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The Girl Next Door

It's a pretty old story. Boy watches girl take off her clothes through her bedroom window. Girl catches boy watching girl. Girl takes boy out for drive and they fall in love. Oh, yeah, and girl turns out to be a porn star trying to start over.

When you enter the realm of the teen sex comedy, you have to give over to fantasy on some level. And despite some alleged pretensions otherwise, The Girl Next Door is really just an amped-up teen sex comedy. As such, it takes its fantasy elements pretty far, coming very close to popping the delicate bubble of belief. Preposterous, morally conflicting (and conflicted) but strangely sweet, The Girl Next Door is undeniably funny.

The fantasy element seems a shame, as in its first five minutes the movie establishes that director Luke Greenfield and his screenwriters (five or so) understand high school life. Using yearbook photos as a motif to frame the story, Greenfield captures realistic snapshots of the various high school cliques while setting student body president Matthew Kidman (Emile Hirsch) apart from the pack. Not in a good way, either; despite his leadership skills, he's too tightly wound to really fit in with his peers.

Matthew does have two friends that form, as they later call themselves, "the tripod." Would-be filmmaker Eli (Chris Marquette) serves as Matthew's sexual advisor, having learned much from his extensive porn collection. Nervously hanging back is the unfortunately and unbelievably named Klitz ("…with a K"), played by Paul Dano in one of this year's ugliest haircuts. Probably for social survival, all three keep a low profile at school, until Danielle (Elisha Cuthbert) bursts into their lives.

Even past the revelation of Danielle's day job, the movie maintains a gentle tone for a bit. Occasionally the script dives into Matthew's head, revealing his innermost fears for a few laughs, but the "reality" still stays rooted. That is, until Eli figures out who Danielle really is and Matthew handles the knowledge badly.

Then the porn world intrudes into the suburban teen one, and things go awry. Still funny, but definitely awry.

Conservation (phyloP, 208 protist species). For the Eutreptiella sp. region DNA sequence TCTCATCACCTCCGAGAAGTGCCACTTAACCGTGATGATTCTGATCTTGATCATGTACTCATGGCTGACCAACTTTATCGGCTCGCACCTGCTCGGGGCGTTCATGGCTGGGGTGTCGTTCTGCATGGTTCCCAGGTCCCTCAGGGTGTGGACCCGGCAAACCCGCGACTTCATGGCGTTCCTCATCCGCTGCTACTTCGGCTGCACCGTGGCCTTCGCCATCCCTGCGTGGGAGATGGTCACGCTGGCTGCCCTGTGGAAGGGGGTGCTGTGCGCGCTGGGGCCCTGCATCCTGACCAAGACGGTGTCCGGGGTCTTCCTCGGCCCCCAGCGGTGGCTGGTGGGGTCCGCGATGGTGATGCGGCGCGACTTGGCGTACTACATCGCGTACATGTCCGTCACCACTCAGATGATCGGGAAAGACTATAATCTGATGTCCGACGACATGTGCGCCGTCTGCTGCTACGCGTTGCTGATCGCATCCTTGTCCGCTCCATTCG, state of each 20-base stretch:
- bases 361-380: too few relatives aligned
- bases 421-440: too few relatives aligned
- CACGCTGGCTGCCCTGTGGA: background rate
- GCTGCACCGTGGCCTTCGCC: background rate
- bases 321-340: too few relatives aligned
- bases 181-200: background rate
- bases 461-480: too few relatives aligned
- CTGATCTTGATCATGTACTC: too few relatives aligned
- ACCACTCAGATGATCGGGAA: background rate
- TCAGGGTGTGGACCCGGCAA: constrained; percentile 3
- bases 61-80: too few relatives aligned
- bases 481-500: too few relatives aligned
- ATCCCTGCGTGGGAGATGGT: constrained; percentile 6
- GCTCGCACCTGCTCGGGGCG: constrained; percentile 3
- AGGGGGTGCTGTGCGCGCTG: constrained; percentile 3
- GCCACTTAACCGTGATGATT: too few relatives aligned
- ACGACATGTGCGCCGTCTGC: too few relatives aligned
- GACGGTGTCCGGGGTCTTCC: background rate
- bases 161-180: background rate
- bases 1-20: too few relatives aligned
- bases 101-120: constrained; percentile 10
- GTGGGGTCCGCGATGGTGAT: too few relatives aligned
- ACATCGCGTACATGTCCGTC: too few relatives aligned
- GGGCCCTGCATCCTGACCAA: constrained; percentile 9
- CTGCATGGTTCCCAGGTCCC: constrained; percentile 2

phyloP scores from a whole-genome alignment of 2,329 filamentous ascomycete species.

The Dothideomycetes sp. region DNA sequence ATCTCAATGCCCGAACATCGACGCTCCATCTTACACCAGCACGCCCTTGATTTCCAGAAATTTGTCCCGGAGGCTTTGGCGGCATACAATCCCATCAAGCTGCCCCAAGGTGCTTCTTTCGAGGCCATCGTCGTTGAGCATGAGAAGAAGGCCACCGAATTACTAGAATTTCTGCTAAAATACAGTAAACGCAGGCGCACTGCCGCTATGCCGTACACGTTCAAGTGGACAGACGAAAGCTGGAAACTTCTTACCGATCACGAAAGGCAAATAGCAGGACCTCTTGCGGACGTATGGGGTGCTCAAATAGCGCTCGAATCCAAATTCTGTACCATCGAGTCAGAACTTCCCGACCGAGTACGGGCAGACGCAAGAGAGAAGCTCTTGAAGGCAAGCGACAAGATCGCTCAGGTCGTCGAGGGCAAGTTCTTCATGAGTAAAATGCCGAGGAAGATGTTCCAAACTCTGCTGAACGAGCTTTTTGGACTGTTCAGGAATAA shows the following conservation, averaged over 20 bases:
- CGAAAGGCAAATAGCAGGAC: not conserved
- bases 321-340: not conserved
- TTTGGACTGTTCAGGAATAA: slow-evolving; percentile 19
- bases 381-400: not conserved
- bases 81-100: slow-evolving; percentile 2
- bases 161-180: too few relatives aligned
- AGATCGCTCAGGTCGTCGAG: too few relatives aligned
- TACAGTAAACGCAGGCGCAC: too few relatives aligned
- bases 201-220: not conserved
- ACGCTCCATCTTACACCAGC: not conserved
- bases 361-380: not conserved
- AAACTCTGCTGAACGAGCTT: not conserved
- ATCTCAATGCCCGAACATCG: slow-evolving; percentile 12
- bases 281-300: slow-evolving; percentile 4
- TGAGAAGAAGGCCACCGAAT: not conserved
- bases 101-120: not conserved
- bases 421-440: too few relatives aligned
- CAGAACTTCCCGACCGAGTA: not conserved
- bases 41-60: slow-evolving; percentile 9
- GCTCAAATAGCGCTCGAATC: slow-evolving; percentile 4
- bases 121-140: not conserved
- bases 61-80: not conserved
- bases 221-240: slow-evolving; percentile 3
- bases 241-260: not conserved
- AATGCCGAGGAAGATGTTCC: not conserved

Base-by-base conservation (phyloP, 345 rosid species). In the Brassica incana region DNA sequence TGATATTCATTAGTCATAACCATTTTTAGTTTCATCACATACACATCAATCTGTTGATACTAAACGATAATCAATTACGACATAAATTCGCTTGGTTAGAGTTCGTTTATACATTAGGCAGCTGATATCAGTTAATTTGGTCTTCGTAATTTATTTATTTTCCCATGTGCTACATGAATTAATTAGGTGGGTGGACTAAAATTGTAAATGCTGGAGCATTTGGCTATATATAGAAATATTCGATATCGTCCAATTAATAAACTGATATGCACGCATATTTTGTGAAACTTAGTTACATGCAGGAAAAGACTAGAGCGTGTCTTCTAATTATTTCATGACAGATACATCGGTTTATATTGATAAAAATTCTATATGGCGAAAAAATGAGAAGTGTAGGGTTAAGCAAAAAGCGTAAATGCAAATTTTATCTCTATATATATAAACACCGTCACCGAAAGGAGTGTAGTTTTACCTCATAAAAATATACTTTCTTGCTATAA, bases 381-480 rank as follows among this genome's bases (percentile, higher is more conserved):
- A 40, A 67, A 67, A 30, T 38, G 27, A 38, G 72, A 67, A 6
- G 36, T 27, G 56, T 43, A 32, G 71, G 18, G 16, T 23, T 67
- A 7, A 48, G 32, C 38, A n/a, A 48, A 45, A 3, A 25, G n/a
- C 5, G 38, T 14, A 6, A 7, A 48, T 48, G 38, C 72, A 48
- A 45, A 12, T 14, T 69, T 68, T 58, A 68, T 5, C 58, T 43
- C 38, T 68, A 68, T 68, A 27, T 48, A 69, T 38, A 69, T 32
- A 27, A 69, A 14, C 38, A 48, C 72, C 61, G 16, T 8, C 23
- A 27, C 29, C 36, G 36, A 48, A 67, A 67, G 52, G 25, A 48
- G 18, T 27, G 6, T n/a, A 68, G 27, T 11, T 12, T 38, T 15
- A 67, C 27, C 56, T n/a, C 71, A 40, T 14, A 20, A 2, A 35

Despite being under age, Matthew has no problem getting into a strip club, nor crashing the Adult Film Convention in Las Vegas. It might be believable once, but not twice, especially as Hirsch has that awkward look between teenager and young adult. No way is this guy not going to get carded.

Even as the movie revels in its concept, it also passes judgment on it. Danielle's ex-boyfriend now manager Kelly (Timothy Olyphant) oozes through all of his scenes, alternately funny, charming and dangerous. There's nothing upstanding about the guy, but you can see why his hustle works. And even though it plays as a way to make "the tripod" look cool to the other students, it's more than a little disturbing as Kelly toys with offering some high school cheerleaders modeling jobs.

Just to be fair, there's a "good guy" porn czar, too, in the form of Hugo Posh (James Remar). Mysteriously, he seems to live in the same town as Matthew, and will offer he and Danielle an awkward redemption.

For Danielle does seek redemption. When she returns to a life of porn, we are meant to see it as a fall from the grace of her true love with a high school student. Confronting her in her outfit of mesh and leather, Matthew looks soulfully and utters, "you're better than this." If this were reality, a deleted scene would include the line, "…but please don't throw away that outfit."

There's no doubt that for some, pornography is absolutely a demeaning experience. There are probably both Kellys and Hugos in the business. Yet when Matthew's third act plan requires some of Danielle's porn star friends (Sung Hi Lee and Amanda Swisten) to do what they do best, nobody seems to mind that there's no one to pull them out of the life.

The actors all have a good sense of timing and great screen presence. When he gets some age to his boyish face, Hirsch could turn out to be a strong leading man. Marquette plays his perverted friend role fearlessly, and if you think that's a hindrance, remember that John Cusack started out in similar roles. As for Cuthbert, she's simply luminous in both innocence and bad girl and has a believable chemistry with Hirsch.

However, most of the movie gets neatly stolen away by Olyphant. He made barely a blip last year in Dreamcatcher, but here he blows everybody off the screen. When Kelly turns vicious, it catches both Matthew and the audience by surprise, though it probably shouldn't. Olyphant has charmed everybody that well.

And so the movie has its charms, but tries to have its cake and eat it, too. (The flavor is left to your own personal fetish, thank you.)

You may like it, but it will probably leave you feeling a little dirty.

Oh, so, dirty.

(cue bad jazz…)

Sorry. Just carried the mood over.


Derek McCaw

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